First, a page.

Early studies on the impact of whole abdomen radiation (dose range 2000 cGy to 3000 cGy) in patients treated for Wilms tumor and other solid intraabdominal tumors showed that 27 of 38 patients failed to undergo or complete pubertal development (pubertal failure) and another 10 patients demonstrated premature menopause (median age 23.5 years). Flank radiation in the same dose range resulted in less pubertal failure [89]. A more recent analysis of the prevalence of primary ovarian insufficiency in 921 female childhood cancer survivors (200 of whom received radiation in the region of the ovary) demonstrated that ovarian radiation at any dose is an independent risk factor for ovarian insufficiency, with doses <1000 cGy associated with a hazard ratio of 13.85 (95% CI, 6.50–29.51) and doses ≥1000 cGy, a hazard ratio of 132.34 (95% CI, 62.88–278.53). Furthermore, this study also highlighted the synergistic effect of combined therapy with radiation and alkylating agents, with the highest risk seen in females who are treated with both modalities [69].

The uterus can also be impacted by radiation to the abdomen, spine or pelvis, or with TBI. Damage to the endometrial, myometrial, and vascular structures of the uterus can be associated with infertility as well as with poor pregnancy outcomes including miscarriage, pre-term labor, still birth, and restricted fetal growth [90]. Uterine radiation doses of <400 cGy do not appear to impair uterine function. While there is no clear data on the exact threshold dose of radiation to the uterus above which sustaining pregnancy is unlikely, it is estimated that doses in the range of 1400–3000 cGy will cause uterine damage [88]. Some guidelines suggest that patients receiving >2500 cGy to the uterus in childhood be counseled to avoid attempting pregnancy [91].

Radiation to Hypothalamic Pituitary Axis and Craniospinal Region

Radiation to the HPA can cause imbalances in gonadotropins that are essential for regulating ovarian function. Deficiencies in LH and FSH are associated with oligomenorrhea or amenorrhea, ovulatory impairments, failed implantation, and early pregnancy loss. The risk of gonadotropin deficiencies increases with radiation doses to the HPA of 3000–4000 cGy or higher [50, 75]. A recent analysis of 1,110 survivors in the German Childhood Cancer Registry demonstrated that female survivors receiving ≥3000 cGy to the pituitary gland reported fewer pregnancies, were more often infertile and had a higher frequency of permanent amenorrhea [92]. Other research has shown that lower radiation doses to the HPA may also impact fertility and successful pregnancy. In a cohort of 3,619 female childhood cancer survivors who received hypothalamic pituitary radiation and no or negligible scatter to the ovaries, models showed a significant decrease in the risk (occurrence) of pregnancy with hypothalamic radiation doses ≥2200cGy than compared with those survivors receiving no radiation to this region [93].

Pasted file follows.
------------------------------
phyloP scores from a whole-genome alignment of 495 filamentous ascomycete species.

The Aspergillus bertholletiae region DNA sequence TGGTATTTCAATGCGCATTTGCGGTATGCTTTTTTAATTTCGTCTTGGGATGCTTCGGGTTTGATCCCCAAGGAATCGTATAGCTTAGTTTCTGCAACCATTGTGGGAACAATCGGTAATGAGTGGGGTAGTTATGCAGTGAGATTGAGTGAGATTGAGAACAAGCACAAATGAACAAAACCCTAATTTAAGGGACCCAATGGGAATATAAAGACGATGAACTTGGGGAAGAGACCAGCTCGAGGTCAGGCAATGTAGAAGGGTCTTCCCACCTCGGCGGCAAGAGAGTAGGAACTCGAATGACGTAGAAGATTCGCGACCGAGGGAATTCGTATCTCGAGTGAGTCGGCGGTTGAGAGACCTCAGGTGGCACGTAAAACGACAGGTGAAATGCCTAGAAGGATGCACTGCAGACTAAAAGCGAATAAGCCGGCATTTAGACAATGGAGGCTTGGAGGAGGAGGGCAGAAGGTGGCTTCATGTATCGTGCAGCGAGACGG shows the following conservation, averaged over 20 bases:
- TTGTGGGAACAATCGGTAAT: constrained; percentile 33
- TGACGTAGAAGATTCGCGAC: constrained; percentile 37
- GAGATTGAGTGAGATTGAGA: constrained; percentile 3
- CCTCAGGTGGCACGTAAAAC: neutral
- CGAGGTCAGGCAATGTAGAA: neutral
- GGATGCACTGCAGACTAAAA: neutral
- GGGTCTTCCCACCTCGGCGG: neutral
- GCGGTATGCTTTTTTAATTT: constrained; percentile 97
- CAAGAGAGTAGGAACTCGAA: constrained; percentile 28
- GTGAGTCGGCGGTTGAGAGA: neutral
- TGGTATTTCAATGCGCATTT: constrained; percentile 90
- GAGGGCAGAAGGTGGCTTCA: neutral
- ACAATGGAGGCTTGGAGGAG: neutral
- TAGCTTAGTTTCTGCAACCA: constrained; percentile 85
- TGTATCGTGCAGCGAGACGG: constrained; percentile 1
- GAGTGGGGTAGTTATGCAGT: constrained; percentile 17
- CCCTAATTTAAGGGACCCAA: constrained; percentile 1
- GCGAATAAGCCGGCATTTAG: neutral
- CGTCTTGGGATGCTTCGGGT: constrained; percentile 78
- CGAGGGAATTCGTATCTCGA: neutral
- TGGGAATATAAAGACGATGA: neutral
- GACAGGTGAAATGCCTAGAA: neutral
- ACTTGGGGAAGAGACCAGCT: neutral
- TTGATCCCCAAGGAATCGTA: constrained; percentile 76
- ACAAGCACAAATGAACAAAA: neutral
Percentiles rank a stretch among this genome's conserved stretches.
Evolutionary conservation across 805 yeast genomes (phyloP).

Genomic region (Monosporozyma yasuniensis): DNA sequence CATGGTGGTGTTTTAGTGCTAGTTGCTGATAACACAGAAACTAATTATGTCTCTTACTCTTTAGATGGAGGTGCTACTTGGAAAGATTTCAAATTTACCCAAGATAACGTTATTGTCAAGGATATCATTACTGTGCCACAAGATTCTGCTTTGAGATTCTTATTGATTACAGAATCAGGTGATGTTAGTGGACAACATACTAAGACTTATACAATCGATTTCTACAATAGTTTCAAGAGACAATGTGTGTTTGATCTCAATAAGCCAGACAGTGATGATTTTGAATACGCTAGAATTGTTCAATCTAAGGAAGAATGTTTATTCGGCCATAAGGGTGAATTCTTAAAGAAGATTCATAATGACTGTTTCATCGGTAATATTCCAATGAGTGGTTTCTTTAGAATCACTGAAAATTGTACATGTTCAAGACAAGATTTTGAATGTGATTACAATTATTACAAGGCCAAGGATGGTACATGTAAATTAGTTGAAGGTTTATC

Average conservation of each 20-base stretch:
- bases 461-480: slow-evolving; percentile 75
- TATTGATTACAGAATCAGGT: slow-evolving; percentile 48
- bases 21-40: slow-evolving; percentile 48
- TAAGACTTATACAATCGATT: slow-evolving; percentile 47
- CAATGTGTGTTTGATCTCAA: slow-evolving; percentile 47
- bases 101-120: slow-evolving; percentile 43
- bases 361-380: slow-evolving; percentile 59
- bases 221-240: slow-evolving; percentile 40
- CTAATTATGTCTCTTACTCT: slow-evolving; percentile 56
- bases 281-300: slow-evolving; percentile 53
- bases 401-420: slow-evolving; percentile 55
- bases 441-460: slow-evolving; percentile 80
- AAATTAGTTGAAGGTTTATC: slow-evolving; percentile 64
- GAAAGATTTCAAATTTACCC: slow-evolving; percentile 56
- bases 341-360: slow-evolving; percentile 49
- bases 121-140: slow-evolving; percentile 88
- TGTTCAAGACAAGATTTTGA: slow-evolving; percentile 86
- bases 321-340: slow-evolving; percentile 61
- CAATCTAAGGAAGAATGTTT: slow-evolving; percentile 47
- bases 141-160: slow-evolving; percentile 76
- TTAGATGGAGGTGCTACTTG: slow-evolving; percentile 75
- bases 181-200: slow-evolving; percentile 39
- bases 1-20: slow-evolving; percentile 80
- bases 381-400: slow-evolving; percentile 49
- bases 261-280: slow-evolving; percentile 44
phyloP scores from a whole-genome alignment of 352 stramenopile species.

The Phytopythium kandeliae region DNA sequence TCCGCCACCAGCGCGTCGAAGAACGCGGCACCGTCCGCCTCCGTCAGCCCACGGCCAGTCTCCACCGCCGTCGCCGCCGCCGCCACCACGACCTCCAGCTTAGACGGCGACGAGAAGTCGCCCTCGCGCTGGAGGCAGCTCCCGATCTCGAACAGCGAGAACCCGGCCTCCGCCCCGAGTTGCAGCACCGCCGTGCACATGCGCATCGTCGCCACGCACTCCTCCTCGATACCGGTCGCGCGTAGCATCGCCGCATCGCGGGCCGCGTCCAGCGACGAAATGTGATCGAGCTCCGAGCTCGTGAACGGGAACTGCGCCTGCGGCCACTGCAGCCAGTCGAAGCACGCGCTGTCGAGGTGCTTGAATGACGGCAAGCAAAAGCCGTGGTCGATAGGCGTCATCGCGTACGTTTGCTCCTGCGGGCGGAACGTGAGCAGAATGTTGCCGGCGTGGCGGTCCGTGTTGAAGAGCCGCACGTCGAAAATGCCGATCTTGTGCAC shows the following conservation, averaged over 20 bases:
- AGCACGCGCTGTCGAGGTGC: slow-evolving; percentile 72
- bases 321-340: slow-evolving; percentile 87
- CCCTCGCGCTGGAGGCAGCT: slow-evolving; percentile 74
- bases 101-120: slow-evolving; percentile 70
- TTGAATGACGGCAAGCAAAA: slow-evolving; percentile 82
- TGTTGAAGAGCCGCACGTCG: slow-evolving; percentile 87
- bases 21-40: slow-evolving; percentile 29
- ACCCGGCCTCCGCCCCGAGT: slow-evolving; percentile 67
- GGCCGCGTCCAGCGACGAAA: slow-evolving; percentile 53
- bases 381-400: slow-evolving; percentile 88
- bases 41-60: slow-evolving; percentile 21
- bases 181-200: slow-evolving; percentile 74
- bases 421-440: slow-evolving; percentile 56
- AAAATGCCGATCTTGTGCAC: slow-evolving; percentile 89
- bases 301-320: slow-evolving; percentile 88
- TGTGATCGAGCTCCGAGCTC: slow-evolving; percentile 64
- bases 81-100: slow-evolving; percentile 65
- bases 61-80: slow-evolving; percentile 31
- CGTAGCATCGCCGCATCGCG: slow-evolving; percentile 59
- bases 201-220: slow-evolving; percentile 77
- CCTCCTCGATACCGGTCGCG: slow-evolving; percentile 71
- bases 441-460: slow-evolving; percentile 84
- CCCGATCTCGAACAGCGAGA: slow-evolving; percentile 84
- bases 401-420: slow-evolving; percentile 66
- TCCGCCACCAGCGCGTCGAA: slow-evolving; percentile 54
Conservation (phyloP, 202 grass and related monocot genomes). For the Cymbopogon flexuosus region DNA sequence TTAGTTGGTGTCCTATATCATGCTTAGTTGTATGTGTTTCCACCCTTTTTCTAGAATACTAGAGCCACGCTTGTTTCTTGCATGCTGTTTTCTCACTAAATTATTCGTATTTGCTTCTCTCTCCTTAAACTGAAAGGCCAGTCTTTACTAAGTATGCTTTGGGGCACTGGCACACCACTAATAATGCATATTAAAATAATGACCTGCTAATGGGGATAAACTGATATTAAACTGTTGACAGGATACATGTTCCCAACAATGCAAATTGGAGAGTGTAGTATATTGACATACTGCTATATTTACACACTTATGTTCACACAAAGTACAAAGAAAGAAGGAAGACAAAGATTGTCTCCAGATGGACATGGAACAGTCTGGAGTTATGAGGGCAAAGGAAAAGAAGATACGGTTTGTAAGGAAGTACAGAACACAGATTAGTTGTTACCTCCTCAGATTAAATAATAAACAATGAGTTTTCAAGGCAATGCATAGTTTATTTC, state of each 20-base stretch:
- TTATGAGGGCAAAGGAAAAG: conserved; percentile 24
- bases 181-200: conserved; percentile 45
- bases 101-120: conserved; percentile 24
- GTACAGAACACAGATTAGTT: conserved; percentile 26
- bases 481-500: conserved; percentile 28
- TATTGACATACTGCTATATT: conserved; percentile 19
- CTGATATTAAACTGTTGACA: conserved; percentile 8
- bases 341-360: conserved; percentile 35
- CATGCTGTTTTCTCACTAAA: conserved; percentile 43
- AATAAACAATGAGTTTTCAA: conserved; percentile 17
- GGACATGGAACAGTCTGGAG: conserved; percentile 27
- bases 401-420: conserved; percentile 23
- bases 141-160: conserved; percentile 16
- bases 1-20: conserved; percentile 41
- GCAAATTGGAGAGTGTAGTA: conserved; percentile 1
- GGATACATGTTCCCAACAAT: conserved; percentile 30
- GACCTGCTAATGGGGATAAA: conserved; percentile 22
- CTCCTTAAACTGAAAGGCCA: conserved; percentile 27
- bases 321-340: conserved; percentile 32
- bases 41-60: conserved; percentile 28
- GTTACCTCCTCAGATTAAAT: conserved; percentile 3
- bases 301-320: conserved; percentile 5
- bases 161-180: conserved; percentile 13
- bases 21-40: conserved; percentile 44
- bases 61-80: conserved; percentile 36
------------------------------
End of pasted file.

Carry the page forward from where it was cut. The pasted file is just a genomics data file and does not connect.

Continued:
Craniospinal radiation may be associated with impaired ovarian function due to the radiation that exits the abdomen and pelvis during treatment of the spine. Craniospinal doses of 1800–2400 cGy used for the treatment of childhood leukemia have been shown to be associated with abnormal FSH and LH levels and ovarian dysfunction [94, 95]. Patients with CNS tumors often require treatment with combined modality therapy including both exposure to alkylating chemotherapy and radiation to the brain and spine. In a recent study of 30 females treated for embryonal central nervous system tumors with craniospinal radiation (range 2300–3900 cGy) plus cyclophosphamide, the cumulative incidence of primary ovarian insufficiency was 82.8%, though recovery of ovarian function was observed in 38.5% of females [96].

The use of oophoropexy (ovarian transposition) before craniospinal radiation can reduce the amount of exposure to the ovaries, allowing for preservation of the primordial follicle pool. However, this method does not offer protection to the uterus and other pelvic structures. Proton beam radiation significantly reduces exposure to both the ovaries and uterus, and, when available, is the preferred method for fertility preservation in females facing craniospinal radiation [97, 98].

Total Body Irradiation for Transplant Conditioning

Transplant conditioning with high-dose TBI poses the most significant risk for ovarian failure in females undergoing bone marrow transplant [99]. Age at exposure may temper the impact of fractionated TBI on ovarian function. Studies have shown that TBI administered after puberty is almost always linked to gonadal failure, but if given before the onset of puberty, about 50% of patients will demonstrate spontaneous pubertal progression with normalization of gonadotropins over time [99, 100]. Even when function normalizes, however, onset of menopause may be premature, and the overall fertile window truncated. This is an important consideration for future family planning. The overall pregnancy rate after stem cell transplant with TBI is estimated to be 3% [101] but multiple studies have documented successful pregnancies and live births [35, 102]. Pregnancies after TBI should be considered high risk, with close monitoring for complications including preterm labor and low birth weight [102].

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Apr 6, 2021 | Posted by in GYNECOLOGY | Comments Off on Chapter 9 – Pediatric Cancer Therapy and Fertility